In pursuit of Youth
When I think of Youth, I think of;
– the time of life when one is young; especially : the period between childhood and maturity, the early period of existence, growth, or development
– young persons between adolescence and maturity
– the quality or state of being youthful
– the good old days
History can tell us many stories of (wo)man’s relentless pursuit of its own youth, but why do we want to hold on to the past so badly? Or shouldn’t we stop holding on to our “Youth”?
Maybe we should stop holding on to the time when we were considered the youth of our societies and instead focus on our current youth who hold the key to our future.
The youth of today faces different challenges from the world I grew up in.
Their physical and virtual world has become massive, and we need to understand that this complex “Web” holds the key to engage with them in these changing times.
The Work Web
The transition period into work life marks a critical period in the lives of youth all over the world. It indicates a crucial stage of independence, the application of their education, their ability to be social and economic productive and it gives them a look into their own potential in terms of earning capacity, job options and the possibility of advancement.
With less experience and fewer skills than many adults, youth often encounter particular difficulty accessing work. The employment scenario for youth has been worsened by the lingering global economic crisis, and the current situation of youth employment poses an urgent challenge with long-term implications for both youth and their societies.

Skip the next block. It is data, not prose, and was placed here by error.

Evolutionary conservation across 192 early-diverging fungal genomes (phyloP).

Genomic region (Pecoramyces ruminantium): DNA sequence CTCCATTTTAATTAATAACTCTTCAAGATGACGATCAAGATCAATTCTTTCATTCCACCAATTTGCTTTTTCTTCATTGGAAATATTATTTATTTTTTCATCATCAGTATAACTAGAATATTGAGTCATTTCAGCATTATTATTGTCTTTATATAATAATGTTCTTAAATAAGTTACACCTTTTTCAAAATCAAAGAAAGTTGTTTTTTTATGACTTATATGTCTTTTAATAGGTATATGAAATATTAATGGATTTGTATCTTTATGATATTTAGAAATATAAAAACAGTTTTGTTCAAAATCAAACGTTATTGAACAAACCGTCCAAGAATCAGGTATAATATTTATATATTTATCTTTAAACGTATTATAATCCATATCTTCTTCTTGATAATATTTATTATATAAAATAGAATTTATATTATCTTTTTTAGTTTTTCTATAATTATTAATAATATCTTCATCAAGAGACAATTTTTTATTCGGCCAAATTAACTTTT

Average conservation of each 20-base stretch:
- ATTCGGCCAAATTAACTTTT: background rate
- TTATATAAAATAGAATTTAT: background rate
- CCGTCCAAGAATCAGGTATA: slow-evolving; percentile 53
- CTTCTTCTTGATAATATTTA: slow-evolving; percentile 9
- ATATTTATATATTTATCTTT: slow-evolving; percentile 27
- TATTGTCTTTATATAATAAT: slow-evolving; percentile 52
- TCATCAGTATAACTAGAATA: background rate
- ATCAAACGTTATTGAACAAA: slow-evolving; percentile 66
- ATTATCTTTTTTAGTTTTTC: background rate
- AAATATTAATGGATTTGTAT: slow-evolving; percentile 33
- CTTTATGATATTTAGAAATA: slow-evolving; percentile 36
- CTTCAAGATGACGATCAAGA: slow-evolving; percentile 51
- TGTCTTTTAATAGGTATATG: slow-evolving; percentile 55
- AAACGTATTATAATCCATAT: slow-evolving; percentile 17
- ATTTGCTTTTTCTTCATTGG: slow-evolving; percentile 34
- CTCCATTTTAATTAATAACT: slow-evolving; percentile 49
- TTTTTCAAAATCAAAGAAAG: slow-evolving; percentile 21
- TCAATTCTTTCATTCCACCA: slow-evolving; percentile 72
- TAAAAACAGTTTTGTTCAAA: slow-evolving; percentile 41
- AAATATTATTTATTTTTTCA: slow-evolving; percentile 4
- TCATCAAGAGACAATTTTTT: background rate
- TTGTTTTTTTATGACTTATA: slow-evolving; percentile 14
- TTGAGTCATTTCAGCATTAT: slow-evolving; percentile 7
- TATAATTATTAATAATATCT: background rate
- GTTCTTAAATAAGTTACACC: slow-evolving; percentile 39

The global youth unemployment rate, which has long exceeded that of other age groups, saw its largest annual increase on record in 2009; at its peak, 75.8 million young people were unemployed. Developing countries are home to 87 % of the world’s youth, who are often underemployed and working in the informal economy under poor conditions.
Africa has the youngest population in the world with almost 200 million people aged between 15 and 24 and it keeps growing rapidly. Although many jobs have been created, there have not been enough to accommodate the number of young people in search of work. The International Labour Organization (ILO) estimates that between 2000 and 2008 Africa created 73 million jobs, but only 16 million for young people aged between 15 and 24. As a result, many young Africans find themselves unemployed or, more frequently, underemployed in informal jobs with low productivity and pay. Of Africa’s unemployed, 60% are young people and youth unemployment rates are double those of adult unemployment in most African countries.
The costs of inadequate employment are high. Poverty is the most obvious consequence. On average 72% of the youth population in Africa live with less than USD 2 per day. The highest rates of poverty can be observed among young women and young people living in rural areas. But the costs go much deeper. The first years in the labour market, the skills developed and the experience then accumulated considerably affect young people’s future professional development. Long spells of unemployment or underemployment in informal work can “permanently impair future productive potential and therefore employment opportunities” For the few that manage to obtain a formal sector job, which offers increasing wages, initial unemployment can have significant negative effects on lifetime earnings. Without urgent action to modernise their economies, African countries risk wasting the tremendous potential offered by their youth.
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